CAVANAUGH: That’s very good. That’s our guest Miguel Cima…
CAVANAUGH: …from last week. And I wonder, Aaron, which costumes did you see? You weren’t – You saw some, did you?
MCFARLAND: Oh, I saw all sorts of costumes. I – I really love the Stormtroopers and the Star Wars Imperial Officers. That’s one of my favorite things to see, especially when they gather together. The Steampunks are great. There’s a lot of naughty costumes which we don’t have to go in too far but also I – I was really surprised at just how many “Watchmen” inspired costumes there were this year as Rorschach was everywhere. And it really – You find that with the anime that I – A lot of them, I don’t have any idea who the characters are but then whatever the big movie that came out last summer was, you’ll see a lot of folks come as the character from last summer’s movies. So what are we going to see next year? I don’t know. What’s going on this year?
CAVANAUGH: Well, I want – I tell you we…
CAVANAUGH: …we’re bumping up against time but I don’t want to leave this without asking you, what kind of swag did you guys get? I mean, did you get free stuff?
ACCOMANDO: Yes, the “Resident Evil” shirt. There’s a video of it online. It’s – It says ‘let your dark side out’ and then you lift up the shirt, pull it over your head and it’s got a zombie face. That was my goal, to get that freebie. I was – That was my mission. And I got one.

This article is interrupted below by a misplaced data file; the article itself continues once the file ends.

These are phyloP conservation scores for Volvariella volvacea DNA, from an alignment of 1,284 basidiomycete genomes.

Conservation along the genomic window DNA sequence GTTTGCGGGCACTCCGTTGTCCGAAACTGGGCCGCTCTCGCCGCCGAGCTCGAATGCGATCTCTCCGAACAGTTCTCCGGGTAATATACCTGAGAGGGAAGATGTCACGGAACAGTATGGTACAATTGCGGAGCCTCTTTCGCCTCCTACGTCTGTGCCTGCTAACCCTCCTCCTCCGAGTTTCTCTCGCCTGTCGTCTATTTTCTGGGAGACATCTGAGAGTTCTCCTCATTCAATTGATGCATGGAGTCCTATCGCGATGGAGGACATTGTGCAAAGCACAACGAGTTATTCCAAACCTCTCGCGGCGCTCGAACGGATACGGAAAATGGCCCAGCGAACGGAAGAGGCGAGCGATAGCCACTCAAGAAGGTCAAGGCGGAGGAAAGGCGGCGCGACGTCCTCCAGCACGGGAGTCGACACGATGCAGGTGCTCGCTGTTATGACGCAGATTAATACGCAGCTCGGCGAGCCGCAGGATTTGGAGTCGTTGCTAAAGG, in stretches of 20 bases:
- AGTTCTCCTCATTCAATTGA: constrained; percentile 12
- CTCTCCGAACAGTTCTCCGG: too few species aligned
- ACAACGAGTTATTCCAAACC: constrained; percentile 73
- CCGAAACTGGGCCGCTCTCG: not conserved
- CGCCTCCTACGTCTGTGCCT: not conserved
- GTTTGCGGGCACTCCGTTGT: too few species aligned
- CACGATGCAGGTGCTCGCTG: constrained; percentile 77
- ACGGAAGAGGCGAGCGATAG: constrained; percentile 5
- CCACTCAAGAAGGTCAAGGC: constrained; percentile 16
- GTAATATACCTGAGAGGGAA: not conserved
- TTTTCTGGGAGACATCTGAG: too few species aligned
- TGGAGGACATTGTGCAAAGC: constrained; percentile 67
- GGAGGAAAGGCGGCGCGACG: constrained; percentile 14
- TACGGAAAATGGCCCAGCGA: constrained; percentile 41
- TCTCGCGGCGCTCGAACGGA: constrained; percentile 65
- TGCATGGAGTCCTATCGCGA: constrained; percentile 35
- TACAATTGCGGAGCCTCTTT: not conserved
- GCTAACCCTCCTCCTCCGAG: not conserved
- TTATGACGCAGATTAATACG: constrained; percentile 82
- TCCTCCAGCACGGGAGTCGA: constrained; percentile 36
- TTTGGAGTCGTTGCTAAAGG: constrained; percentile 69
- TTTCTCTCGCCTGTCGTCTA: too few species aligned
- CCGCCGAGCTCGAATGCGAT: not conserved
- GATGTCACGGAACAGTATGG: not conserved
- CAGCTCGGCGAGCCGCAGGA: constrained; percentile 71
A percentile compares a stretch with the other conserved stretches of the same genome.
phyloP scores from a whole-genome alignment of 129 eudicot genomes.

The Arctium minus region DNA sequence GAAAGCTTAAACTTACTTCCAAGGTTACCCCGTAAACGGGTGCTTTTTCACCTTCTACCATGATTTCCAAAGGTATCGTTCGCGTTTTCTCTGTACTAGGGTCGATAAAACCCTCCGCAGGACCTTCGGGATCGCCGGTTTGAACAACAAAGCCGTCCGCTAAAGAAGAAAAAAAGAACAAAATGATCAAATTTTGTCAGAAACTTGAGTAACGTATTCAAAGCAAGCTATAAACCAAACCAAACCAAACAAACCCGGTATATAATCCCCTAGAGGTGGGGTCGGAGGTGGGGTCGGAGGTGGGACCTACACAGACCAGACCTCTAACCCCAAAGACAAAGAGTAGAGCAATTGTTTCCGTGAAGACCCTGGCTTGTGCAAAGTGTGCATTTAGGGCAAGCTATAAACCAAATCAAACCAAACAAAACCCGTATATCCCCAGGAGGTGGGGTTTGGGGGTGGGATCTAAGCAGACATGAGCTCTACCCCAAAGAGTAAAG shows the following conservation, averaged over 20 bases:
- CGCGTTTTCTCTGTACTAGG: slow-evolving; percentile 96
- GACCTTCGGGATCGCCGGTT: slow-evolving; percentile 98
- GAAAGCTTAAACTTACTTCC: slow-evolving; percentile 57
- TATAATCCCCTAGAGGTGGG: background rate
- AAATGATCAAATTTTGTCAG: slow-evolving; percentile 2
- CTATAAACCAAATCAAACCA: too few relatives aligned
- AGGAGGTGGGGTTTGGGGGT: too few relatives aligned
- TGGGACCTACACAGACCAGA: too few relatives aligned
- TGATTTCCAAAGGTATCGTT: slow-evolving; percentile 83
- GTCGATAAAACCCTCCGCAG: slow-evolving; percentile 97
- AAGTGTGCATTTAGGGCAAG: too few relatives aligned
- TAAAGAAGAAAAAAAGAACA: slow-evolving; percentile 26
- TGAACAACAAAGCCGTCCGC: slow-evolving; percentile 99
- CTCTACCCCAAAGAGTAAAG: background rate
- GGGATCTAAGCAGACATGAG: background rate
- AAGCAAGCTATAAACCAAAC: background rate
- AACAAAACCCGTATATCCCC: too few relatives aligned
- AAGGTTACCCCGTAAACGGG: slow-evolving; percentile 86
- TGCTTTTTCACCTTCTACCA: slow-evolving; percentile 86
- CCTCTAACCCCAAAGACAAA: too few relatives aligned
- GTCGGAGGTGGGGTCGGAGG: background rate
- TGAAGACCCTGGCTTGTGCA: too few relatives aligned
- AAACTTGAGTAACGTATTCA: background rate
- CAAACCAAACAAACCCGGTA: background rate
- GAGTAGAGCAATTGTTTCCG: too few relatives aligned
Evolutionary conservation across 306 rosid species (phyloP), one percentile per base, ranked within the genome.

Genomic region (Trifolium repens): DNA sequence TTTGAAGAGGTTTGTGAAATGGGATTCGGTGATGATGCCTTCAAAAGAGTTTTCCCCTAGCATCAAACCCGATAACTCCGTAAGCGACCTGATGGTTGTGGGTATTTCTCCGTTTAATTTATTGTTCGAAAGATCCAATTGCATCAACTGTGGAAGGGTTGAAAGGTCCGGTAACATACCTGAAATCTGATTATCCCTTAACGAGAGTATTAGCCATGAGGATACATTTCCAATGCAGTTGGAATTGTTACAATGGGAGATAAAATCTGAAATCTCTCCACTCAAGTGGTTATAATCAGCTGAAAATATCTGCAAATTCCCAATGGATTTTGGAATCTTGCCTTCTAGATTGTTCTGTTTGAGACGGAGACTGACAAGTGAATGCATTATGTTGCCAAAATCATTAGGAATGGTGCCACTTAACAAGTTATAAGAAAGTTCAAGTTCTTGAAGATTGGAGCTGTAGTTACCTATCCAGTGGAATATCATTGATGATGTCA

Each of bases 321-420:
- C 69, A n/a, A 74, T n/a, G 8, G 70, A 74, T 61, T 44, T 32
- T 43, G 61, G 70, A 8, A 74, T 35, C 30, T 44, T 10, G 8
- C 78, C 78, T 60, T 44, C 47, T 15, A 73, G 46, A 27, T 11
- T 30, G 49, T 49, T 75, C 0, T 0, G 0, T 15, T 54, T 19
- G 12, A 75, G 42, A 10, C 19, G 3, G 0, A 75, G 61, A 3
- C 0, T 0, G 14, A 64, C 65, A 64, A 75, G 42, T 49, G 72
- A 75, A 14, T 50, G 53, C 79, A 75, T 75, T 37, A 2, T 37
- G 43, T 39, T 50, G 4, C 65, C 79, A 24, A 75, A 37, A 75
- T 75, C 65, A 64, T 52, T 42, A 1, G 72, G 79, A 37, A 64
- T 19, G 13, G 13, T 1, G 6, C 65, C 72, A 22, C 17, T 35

CAVANAUGH: Any freebies you want to mention?
CARONE: You know, I’m kind of loser in the bunch. I didn’t -- You know, people try to hand you stuff. It’s kind of like Vegas, they’re always like handing you little cards and stuff.
CARONE: But I didn’t get any free swag this year. I tend to turn it down because I’m carrying a lot of gear. I’m carrying my camera and all that stuff, so I didn’t get anything. Aaron, please have something.
MCFARLAND: You’ve got to train better.
CARONE: I know.
MCFARLAND: I’ve gone to Comic-Con almost every year since I was a kid in the mid-eighties and I have – I still have stuff from those Comic-Cons. I tend to turn down a lot of stuff because they just – there’s not as much good stuff that’s free. If you buy something, you get something. Or – And, once again, it’s back to lines. You can wait in a giant line and get a free giant bag from Warner Bros. It’s not – it’s not the same as it used to be where you just are in the right place at the right time.
CAVANAUGH: Yeah, right.
MCFARLAND: My eldest daughter loves Comic-Con and I took her on Sunday, as I have the last few years for Kids Day, and she wants everything. She wants every little card and then she goes through afterwards and it doesn’t matter what it is, it’s a postcard with something. You know, I have to be careful because Comic-Con isn’t always very kid friendly.
CARONE: You’re right.
MCFARLAND: But, you know, it’s got a cool character on it. Who is that? I don’t know. Do you want to go look at it online? That’s what they want us to do.
CAVANAUGH: I’m afraid we have to wrap it up and, Angela, get your priorities straight. Get that swag.
CARONE: Yeah, I got to work on that.
CAVANAUGH: Beth Accomando, KPBS film critic, thank you for being here.
CAVANAUGH: Aaron McFarland writing for the KPBS Comic-Con blog, and thank you for joining us.
MCFARLAND: Thanks for having me.
CAVANAUGH: And Angela Carone, KPBS arts producer and author of the Culture Lust blog on KPBS.org, thanks so much.
CARONE: You’re welcome, Maureen.
CAVANAUGH: And remember, you can post your comments about Comic-Con or anything else at KPBS.org/TheseDays. You’ve been listening to These Days on KPBS.